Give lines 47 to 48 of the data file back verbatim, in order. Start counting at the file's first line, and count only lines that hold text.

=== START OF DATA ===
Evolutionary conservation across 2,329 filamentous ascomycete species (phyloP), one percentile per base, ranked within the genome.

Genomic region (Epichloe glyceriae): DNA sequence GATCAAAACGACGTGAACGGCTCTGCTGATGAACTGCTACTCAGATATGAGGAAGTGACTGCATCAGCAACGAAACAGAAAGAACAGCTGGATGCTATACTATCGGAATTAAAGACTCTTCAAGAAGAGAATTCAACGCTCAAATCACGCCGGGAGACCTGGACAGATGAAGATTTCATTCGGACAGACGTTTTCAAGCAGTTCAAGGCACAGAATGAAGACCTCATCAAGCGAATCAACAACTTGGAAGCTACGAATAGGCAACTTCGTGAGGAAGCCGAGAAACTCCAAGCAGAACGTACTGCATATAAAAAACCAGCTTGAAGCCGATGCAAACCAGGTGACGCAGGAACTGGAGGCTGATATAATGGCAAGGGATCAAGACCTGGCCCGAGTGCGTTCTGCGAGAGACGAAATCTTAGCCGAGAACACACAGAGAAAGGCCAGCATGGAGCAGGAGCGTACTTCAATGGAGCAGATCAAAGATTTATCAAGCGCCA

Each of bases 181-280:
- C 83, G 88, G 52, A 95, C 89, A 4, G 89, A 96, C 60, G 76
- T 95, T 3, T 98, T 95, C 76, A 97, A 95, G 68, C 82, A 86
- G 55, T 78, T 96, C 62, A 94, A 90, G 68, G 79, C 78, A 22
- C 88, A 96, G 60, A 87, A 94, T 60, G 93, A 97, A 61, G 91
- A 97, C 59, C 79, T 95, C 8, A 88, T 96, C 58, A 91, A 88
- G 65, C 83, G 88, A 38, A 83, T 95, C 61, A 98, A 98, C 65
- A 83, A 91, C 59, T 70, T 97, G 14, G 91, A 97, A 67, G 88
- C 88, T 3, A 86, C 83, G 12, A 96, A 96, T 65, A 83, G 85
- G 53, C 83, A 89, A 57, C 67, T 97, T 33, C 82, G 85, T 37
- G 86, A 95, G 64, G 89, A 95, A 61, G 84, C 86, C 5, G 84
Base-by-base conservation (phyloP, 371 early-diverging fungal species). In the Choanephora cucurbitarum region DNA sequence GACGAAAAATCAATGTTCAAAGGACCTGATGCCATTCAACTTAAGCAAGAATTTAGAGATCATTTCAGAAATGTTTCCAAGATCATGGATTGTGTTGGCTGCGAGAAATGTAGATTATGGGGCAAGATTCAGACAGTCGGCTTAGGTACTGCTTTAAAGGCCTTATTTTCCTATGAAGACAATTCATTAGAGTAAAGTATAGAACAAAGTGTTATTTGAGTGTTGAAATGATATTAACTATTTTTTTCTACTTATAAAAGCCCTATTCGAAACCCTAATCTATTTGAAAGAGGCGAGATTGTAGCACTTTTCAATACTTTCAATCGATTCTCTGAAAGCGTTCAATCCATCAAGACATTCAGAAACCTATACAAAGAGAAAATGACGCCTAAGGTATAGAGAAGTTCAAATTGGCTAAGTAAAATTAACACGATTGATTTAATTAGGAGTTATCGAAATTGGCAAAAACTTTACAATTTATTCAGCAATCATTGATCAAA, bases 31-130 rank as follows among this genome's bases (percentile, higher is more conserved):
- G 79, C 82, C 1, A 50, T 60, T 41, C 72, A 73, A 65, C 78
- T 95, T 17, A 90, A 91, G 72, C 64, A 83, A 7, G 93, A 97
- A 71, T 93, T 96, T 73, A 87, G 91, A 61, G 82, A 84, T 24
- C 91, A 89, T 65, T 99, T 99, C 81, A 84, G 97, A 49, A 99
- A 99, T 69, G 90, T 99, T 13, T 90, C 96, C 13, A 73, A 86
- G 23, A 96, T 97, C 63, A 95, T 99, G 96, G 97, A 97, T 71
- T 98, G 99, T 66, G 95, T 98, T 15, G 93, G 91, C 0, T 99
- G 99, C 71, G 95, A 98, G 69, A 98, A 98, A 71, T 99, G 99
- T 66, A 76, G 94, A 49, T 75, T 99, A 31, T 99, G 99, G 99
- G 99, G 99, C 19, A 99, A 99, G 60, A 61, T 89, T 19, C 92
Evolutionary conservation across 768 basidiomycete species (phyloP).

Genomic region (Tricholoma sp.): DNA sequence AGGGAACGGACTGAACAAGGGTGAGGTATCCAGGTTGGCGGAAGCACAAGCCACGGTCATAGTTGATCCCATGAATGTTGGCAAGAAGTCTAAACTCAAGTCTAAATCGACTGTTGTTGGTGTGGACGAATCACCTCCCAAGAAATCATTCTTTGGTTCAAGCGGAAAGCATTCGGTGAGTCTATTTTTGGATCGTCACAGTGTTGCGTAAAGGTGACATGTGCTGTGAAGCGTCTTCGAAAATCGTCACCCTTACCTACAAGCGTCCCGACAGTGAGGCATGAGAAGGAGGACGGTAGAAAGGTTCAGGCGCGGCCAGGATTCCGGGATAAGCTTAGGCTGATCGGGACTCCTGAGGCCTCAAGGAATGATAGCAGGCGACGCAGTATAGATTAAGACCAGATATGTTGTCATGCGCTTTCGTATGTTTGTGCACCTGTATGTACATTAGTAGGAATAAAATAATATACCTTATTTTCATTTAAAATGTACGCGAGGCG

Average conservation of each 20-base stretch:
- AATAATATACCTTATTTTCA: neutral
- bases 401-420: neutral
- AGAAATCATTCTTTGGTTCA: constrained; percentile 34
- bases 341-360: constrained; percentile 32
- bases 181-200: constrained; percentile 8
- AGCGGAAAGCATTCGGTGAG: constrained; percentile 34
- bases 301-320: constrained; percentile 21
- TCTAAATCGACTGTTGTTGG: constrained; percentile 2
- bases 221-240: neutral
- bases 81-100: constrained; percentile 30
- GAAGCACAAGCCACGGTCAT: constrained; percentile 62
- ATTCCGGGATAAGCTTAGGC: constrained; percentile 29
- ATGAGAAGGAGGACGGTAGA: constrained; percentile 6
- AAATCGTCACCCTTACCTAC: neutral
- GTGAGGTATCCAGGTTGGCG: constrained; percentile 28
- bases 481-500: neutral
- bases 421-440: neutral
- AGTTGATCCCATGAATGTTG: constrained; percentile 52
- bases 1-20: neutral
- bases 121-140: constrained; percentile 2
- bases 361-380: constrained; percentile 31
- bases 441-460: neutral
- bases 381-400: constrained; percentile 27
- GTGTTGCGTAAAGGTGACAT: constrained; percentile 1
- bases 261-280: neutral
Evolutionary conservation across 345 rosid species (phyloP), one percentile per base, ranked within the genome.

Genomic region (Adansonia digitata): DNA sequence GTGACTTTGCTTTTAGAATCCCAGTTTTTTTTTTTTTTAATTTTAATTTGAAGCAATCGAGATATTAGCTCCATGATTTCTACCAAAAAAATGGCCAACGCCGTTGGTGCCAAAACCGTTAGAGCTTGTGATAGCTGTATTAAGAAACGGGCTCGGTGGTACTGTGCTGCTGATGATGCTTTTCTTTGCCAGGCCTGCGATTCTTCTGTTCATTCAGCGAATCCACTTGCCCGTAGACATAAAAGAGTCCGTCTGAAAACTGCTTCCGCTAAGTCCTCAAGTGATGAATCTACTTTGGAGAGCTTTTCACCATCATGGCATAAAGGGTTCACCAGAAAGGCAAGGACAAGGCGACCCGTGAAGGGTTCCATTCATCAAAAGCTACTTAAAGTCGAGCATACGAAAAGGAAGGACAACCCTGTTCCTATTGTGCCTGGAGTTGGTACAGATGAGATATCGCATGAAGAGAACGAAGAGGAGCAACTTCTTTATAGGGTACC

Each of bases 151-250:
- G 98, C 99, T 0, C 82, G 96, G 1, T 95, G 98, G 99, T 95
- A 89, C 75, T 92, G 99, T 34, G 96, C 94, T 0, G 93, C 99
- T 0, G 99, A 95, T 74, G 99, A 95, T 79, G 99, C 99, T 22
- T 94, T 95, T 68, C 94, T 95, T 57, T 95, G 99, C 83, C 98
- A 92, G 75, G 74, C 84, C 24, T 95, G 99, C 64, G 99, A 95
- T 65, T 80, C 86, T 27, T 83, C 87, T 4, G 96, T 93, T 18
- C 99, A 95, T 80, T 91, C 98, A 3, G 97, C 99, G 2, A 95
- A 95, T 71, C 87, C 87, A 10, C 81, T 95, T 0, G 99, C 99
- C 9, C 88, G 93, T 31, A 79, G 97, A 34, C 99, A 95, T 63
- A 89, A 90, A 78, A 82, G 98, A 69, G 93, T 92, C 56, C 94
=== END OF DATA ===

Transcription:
- bases 121-140: constrained; percentile 2
- bases 361-380: constrained; percentile 31